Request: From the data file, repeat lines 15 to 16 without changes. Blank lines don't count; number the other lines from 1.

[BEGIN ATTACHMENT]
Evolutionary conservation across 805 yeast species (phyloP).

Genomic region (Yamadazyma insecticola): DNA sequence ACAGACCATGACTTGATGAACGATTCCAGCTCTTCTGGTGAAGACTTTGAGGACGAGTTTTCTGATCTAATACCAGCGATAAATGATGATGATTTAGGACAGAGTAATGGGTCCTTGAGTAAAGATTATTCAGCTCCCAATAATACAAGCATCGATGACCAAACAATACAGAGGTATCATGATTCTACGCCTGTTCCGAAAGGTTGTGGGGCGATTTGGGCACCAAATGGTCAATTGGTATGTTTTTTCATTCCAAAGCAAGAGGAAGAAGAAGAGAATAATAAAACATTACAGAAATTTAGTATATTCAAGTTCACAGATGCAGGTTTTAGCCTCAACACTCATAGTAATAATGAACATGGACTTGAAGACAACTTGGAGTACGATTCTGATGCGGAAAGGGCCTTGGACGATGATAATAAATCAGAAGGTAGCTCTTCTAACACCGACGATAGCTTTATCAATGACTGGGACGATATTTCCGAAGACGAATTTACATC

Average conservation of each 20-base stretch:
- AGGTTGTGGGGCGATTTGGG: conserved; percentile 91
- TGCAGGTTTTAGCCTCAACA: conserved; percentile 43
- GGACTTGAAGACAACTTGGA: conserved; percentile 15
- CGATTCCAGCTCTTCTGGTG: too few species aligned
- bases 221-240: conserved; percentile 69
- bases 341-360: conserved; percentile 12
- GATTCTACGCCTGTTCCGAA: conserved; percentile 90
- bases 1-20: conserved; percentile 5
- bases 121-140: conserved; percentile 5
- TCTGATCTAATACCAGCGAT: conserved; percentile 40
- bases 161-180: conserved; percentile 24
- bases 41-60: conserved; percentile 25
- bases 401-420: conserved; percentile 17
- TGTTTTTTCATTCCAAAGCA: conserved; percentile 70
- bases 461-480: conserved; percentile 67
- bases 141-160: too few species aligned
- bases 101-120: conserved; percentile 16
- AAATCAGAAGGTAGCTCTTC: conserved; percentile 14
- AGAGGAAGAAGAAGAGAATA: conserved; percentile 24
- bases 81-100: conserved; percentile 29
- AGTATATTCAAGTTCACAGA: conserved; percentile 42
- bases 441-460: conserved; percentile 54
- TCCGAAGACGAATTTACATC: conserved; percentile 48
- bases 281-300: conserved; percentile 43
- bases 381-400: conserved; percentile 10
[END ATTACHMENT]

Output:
- bases 41-60: conserved; percentile 25
- bases 401-420: conserved; percentile 17